Below you’ll find the top solar companies in Mississippi as ranked by us and reviewed by verified solar customers. To learn more about what goes into our “Best Rank” score for each company, visit our How We Rank page. For our full Mississippi Solar Overview, keep reading:
Despite high amounts of sunshine throughout the year, Mississippi has consistently underutilized solar power as a viable energy alternative. With cheap utility prices and a lack of legislative force behind its solar policies, the Hospitality State is far from the greatest host for solar energy. That said, the long-term benefits of going solar still apply, no matter which state you live in.
Read on to learn more about the ins and outs of going solar in Mississippi.
Here's an at-a-glance description of the current benefits and drawbacks of switching to solar in Mississippi:
The levelized cost of solar in Mississippi averages to about 5 cents per kilowatt-hour over 25 years — much lower than the 23 cents per kWh residential solar customers could expect to pay over that same period.
In terms of overall costs for going solar, customers can expect to pay about $20,000 for a typical 5 kilowatt system, a fairly average price when compared to other states. Accounting for the federal solar tax credit (worth 30 percent of the system’s upfront costs), that cost gets reduced to around $14,000 — though customers should note that upfront costs can be either higher or lower depending on solar PV system capacity and efficiency, and household energy consumption.
Unfortunately, only two financing options are available to Mississippi residents looking to go solar: direct purchase and solar loan. Solar leases and power purchase agreements, as yet, are not currently offered in the state.
As mentioned above, to purchase a 5 kW system upfront in Mississippi, customers will pay around $20,000, or $14,000 once the federal solar tax credit has been applied. Following the purchase, solar homeowners can expect to wait around 16 years for the solar savings to offset the initial costs. This leaves another nine to ten years of pure solar profit — upwards of $10,000 over the remaining life of the system.
Purchasing a solar energy system outright in Mississippi will also improve home value by about $18,000 over 25 years!
The other way to finance a solar panel system is through a solar loan from a third-party financier or through a solar home-equity line of credit (HELOC). Assuming zero money down and a 15-year repayment term, homeowners could qualify for a $20,000 solar loan and enjoy the savings from day one.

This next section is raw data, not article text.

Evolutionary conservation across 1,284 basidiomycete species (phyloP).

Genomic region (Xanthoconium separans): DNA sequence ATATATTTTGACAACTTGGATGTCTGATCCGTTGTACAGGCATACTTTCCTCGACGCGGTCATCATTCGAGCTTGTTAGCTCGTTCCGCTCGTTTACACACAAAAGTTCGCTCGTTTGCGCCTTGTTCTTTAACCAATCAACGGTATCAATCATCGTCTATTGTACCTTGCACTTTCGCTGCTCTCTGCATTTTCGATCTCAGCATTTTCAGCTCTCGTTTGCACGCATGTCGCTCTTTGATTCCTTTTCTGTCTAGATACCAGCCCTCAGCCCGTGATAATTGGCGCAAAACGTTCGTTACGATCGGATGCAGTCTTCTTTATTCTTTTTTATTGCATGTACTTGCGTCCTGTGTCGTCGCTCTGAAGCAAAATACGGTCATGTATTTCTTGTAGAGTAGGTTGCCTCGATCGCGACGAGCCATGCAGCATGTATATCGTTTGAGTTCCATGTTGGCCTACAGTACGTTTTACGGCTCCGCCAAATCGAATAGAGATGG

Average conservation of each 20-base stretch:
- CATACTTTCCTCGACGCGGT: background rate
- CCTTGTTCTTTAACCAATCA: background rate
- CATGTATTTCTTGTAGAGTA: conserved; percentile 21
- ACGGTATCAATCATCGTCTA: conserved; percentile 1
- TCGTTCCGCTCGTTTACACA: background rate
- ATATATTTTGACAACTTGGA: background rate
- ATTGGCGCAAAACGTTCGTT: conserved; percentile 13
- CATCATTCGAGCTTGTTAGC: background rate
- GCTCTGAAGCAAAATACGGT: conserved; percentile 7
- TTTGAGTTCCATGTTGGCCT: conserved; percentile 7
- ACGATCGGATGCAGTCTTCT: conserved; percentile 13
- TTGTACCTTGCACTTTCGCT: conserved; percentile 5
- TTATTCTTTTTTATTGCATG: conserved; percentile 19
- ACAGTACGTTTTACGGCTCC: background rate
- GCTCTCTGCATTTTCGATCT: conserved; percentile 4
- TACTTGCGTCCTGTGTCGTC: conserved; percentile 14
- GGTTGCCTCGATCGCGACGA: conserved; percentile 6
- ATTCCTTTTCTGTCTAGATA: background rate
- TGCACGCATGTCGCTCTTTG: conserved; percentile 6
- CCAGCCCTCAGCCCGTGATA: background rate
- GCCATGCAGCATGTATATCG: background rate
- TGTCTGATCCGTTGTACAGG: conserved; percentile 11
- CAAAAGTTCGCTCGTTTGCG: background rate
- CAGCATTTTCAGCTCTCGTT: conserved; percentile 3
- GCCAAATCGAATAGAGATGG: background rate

However, because utility prices tend to be lower than the monthly payments customers will pay toward their solar panel system, those savings will be relatively short-lived, possibly lasting only five or six years before borrowers will start paying more for solar than they would for traditional electricity. Thankfully, once the loan is paid off, they’ll be able to recoup those losses, and end up netting between $5,000 and $6,000 after 20 years.
Mississippi has few solar incentives to speak of. Apart from the tax credit from the federal government, its offering in the state-level department is severely lacking. With no state-level tax credit, solar rebate program, or sales or property tax exemptions applied to solar panel systems installed within state borders, customers are more or less on their own in terms of footing the bill for solar energy.
As mentioned above, Mississippi has few favorable solar policies to speak up. No renewable portfolio standard (RPS) or solar carve-out means the state is not incentivizing utility companies to make room for alternative energy sources, particularly solar. A state’s RPS penalizes utilities for not making renewable energy part of their portfolio by a certain set deadline.
Additionally, the state’s low electricity prices (about 11 cents per kWh versus the 13-cent national average), residents themselves have little incentive to make the switch.
One ray of sunshine in the Mississippi solar incentive makeup is utility provider Mississippi Power’s net metering program. But even this program falls under certain conditions. Mississippi Power will only credit its solar customers for excess solar energy their systems produce at about half the going rate.
Save for a major spike in 2017 and a smaller uptick in utility solar farm projects in 2020, Mississippi has remained fairly quiet in terms of solar investment and output. The state currently ranks 27th in the nation for solar, having installed more than 300 megawatts of solar energy in sum (utility-funded solar projects accounting for nearly all of that). That’s enough solar power to provide clean energy to more than 30,000 homes. Mississippi currently hosts 12 solar companies employing nearly 900 solar technicians and installers.
Interested in a solar quote? Check out the top-ranked solar companies in Mississippi and read reviews from verified solar customers.